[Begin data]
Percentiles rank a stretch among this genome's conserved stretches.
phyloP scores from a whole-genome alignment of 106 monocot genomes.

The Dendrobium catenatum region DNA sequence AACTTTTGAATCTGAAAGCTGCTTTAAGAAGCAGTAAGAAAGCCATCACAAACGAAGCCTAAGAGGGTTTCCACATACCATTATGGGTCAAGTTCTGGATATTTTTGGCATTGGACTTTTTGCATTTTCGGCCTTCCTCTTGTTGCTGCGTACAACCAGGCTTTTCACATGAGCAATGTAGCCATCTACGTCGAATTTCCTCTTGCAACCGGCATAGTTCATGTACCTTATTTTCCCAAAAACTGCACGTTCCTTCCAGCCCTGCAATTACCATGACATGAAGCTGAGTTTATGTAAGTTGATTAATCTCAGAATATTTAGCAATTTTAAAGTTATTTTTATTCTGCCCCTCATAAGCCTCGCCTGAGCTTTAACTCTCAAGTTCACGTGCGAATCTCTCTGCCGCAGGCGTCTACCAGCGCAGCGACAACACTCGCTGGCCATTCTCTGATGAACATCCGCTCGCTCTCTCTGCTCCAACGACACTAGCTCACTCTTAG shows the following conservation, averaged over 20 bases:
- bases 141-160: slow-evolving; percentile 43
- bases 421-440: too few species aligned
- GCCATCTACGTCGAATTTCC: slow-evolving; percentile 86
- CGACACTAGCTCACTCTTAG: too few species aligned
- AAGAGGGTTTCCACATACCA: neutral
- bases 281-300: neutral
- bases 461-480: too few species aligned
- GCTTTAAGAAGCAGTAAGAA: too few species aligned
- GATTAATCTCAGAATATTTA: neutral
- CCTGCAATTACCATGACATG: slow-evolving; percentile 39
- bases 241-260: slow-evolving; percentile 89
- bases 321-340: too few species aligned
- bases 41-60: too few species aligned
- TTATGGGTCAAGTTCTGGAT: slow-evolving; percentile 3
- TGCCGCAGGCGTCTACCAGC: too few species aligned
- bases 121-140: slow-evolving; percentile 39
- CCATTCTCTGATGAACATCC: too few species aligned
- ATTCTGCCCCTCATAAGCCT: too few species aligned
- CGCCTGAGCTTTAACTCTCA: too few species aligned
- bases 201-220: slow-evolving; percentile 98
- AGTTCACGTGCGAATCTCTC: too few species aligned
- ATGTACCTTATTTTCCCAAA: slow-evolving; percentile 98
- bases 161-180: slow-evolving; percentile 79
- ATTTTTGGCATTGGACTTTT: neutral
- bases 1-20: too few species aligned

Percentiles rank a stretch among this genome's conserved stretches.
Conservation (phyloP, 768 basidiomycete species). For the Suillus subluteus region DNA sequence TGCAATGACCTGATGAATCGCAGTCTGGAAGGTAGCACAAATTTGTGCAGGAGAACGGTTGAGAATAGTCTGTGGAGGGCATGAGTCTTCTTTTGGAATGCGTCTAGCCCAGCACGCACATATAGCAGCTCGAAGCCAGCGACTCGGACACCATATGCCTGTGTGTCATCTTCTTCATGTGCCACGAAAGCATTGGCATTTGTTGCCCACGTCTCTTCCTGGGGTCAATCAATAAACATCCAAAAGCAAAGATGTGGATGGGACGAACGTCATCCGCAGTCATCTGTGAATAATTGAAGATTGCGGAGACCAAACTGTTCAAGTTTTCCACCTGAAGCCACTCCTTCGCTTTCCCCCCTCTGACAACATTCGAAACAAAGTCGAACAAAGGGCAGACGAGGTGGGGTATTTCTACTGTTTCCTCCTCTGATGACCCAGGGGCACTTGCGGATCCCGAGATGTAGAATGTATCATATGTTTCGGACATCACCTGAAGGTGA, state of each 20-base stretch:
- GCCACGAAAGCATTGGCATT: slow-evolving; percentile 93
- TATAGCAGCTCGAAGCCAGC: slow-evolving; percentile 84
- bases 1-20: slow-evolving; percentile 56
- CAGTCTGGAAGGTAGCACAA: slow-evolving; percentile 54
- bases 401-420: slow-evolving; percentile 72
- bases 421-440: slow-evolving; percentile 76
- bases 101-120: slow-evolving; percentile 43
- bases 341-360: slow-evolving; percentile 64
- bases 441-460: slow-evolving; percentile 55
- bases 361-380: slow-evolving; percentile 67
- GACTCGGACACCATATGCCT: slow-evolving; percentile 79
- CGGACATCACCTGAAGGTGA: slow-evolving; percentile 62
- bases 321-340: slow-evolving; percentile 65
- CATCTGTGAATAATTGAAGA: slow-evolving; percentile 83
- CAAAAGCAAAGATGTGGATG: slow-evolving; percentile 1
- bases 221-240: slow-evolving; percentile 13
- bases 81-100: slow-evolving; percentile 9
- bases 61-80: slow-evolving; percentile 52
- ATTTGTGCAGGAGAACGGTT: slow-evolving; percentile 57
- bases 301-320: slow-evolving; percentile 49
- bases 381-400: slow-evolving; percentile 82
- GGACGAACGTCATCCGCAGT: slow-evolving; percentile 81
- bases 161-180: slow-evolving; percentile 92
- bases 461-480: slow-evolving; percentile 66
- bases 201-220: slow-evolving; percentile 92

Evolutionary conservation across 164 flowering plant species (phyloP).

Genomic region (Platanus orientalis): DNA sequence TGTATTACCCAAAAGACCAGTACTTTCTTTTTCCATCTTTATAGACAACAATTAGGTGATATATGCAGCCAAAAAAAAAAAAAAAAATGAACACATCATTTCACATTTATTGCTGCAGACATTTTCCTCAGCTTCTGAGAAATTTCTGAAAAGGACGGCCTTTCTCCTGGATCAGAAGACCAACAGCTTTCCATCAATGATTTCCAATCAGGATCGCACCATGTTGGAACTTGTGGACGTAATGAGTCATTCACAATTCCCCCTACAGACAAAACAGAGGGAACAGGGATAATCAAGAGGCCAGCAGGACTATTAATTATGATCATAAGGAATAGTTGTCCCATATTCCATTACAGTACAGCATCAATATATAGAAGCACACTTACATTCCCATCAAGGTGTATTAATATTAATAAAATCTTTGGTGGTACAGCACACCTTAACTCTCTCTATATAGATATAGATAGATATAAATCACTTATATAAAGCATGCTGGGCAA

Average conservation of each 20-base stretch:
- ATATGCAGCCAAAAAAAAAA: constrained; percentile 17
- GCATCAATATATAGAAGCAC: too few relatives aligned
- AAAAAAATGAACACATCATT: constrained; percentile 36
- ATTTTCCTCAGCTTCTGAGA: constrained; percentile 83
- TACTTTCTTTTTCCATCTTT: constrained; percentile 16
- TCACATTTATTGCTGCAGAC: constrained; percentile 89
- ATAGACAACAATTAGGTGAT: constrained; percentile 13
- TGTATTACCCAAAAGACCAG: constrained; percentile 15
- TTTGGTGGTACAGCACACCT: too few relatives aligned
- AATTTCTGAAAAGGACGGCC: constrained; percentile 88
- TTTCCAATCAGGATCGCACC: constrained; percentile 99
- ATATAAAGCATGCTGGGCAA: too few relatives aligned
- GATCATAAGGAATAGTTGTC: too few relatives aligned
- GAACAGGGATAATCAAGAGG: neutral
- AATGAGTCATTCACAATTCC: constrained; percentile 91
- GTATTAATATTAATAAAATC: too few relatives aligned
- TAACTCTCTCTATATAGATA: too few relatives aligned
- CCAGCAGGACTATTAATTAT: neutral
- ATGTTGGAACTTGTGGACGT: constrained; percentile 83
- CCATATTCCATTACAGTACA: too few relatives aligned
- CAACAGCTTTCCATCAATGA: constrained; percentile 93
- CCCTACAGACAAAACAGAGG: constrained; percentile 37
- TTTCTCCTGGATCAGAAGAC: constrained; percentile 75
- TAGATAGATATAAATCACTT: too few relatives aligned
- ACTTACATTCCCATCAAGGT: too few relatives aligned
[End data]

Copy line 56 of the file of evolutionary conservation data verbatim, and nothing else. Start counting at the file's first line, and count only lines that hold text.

Evolutionary conservation across 164 flowering plant species (phyloP).